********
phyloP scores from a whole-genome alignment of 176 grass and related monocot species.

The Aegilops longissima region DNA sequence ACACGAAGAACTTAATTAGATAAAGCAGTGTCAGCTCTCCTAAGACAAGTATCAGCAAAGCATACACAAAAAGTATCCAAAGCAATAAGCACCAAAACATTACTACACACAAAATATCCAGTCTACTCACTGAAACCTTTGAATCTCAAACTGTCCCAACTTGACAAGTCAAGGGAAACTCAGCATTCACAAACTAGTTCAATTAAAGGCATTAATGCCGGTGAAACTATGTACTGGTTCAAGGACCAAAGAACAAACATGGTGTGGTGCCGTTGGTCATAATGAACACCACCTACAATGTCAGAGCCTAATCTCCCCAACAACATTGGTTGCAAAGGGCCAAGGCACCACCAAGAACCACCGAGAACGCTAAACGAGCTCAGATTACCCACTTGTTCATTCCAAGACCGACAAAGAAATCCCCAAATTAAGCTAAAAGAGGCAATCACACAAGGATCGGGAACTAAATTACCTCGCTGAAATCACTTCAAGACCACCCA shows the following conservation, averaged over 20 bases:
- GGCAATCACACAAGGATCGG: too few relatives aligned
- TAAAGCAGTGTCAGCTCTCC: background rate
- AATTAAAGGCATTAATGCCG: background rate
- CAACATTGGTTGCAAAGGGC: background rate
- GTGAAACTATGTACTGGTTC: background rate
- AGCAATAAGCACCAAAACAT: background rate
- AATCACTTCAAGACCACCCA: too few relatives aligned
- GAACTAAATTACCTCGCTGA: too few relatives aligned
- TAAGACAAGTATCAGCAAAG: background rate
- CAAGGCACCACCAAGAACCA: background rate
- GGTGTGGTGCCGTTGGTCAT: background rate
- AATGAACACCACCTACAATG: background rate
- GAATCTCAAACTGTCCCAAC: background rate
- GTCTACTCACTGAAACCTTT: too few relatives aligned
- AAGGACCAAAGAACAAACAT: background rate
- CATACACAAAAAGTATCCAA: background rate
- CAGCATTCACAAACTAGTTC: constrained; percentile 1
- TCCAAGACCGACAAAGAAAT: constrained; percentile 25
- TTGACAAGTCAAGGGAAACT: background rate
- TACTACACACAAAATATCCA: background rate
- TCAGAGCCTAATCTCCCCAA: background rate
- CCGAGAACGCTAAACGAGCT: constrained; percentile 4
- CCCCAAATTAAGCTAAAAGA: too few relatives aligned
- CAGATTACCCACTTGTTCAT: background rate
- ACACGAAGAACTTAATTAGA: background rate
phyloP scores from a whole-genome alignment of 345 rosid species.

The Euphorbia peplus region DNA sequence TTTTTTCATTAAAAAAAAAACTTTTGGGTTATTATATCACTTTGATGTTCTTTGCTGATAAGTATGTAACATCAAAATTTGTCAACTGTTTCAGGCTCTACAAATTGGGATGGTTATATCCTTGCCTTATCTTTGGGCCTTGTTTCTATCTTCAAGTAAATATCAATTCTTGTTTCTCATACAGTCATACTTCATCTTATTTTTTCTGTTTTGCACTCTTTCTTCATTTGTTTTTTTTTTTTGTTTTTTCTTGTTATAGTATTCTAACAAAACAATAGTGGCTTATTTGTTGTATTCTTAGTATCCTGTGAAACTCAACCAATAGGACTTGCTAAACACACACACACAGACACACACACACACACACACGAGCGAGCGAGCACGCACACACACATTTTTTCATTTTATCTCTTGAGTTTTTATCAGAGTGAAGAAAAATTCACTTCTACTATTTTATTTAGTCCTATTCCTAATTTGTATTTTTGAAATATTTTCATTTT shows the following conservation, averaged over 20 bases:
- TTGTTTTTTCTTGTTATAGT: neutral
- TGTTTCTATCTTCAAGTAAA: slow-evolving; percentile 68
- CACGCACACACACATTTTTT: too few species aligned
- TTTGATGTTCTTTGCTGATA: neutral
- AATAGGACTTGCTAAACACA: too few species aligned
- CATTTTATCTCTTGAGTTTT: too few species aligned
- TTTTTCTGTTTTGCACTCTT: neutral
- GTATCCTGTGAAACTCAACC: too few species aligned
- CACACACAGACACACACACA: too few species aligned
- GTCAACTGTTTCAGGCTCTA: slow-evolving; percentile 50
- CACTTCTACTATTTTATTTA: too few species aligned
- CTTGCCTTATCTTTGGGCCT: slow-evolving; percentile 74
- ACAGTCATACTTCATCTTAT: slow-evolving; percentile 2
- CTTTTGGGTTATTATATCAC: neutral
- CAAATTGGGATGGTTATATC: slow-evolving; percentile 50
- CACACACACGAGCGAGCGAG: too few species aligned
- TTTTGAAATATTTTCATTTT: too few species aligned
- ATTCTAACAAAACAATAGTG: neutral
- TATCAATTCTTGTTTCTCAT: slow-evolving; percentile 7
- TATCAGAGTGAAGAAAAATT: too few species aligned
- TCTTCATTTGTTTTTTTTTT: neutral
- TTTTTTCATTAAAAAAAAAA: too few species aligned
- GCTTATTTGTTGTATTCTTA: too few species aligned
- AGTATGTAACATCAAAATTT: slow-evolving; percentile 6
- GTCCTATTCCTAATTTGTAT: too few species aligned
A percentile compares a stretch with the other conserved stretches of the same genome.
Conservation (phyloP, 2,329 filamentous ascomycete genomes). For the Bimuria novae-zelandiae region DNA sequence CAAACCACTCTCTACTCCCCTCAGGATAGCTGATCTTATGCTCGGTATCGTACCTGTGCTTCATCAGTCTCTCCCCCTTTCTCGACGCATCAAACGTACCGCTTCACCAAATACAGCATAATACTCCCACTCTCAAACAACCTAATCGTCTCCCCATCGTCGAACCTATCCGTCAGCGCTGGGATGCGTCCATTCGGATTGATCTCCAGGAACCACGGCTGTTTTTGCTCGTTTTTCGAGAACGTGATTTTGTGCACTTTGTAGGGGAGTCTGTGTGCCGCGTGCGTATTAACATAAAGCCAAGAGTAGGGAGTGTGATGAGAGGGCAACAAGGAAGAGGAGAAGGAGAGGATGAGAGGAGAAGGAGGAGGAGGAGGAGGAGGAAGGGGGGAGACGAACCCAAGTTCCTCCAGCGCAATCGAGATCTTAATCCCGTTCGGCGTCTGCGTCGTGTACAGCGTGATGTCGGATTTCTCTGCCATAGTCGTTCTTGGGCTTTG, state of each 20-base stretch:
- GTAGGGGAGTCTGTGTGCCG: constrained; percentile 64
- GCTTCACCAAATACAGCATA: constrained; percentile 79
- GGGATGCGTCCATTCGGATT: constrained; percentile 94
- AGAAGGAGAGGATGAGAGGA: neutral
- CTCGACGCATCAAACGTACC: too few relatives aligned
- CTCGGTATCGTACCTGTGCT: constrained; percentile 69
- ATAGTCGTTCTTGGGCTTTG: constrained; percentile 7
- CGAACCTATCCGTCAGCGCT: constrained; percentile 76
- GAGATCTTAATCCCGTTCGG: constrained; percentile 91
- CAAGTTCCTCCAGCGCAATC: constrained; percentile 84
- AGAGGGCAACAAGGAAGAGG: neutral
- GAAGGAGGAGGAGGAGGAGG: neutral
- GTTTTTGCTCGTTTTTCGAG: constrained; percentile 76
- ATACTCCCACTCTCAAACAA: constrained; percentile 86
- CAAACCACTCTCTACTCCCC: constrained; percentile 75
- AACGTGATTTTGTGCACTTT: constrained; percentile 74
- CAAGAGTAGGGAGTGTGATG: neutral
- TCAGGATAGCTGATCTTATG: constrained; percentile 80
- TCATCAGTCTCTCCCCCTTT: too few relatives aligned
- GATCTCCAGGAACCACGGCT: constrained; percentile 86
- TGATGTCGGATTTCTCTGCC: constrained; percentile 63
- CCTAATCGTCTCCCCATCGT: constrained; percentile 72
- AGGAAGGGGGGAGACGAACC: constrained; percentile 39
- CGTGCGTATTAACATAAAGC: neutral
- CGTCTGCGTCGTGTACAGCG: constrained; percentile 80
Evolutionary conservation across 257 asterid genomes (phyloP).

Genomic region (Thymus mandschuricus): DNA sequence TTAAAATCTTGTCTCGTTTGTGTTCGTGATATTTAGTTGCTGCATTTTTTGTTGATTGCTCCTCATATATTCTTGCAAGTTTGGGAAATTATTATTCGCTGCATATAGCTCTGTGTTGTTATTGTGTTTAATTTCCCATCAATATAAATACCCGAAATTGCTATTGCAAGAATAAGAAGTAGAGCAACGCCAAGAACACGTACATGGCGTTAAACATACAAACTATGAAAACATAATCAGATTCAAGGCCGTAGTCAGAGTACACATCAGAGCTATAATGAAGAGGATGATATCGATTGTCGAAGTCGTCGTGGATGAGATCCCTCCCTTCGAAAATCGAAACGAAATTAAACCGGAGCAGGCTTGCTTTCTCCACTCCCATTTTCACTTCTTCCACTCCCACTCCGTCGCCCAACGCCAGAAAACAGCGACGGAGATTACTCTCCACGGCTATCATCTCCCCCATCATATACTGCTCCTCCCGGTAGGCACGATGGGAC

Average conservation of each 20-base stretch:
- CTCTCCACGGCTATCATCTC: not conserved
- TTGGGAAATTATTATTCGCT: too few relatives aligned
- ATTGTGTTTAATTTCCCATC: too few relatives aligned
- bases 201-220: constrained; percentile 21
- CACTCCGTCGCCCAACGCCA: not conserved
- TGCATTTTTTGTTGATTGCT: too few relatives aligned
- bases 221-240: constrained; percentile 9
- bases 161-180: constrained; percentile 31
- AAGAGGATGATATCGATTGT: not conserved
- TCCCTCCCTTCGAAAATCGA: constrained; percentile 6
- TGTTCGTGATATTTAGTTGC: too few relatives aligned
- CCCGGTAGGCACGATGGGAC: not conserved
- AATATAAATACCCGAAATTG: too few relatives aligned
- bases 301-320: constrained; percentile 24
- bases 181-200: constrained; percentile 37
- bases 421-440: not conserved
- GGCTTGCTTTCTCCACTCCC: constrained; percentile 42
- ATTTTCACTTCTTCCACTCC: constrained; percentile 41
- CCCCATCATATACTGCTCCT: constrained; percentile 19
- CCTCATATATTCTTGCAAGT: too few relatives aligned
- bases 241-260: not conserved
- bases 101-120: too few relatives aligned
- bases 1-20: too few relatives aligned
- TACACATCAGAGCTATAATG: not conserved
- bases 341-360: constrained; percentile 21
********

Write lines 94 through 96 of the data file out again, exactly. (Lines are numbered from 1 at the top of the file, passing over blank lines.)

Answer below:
- TCCCTCCCTTCGAAAATCGA: constrained; percentile 6
- TGTTCGTGATATTTAGTTGC: too few relatives aligned
- CCCGGTAGGCACGATGGGAC: not conserved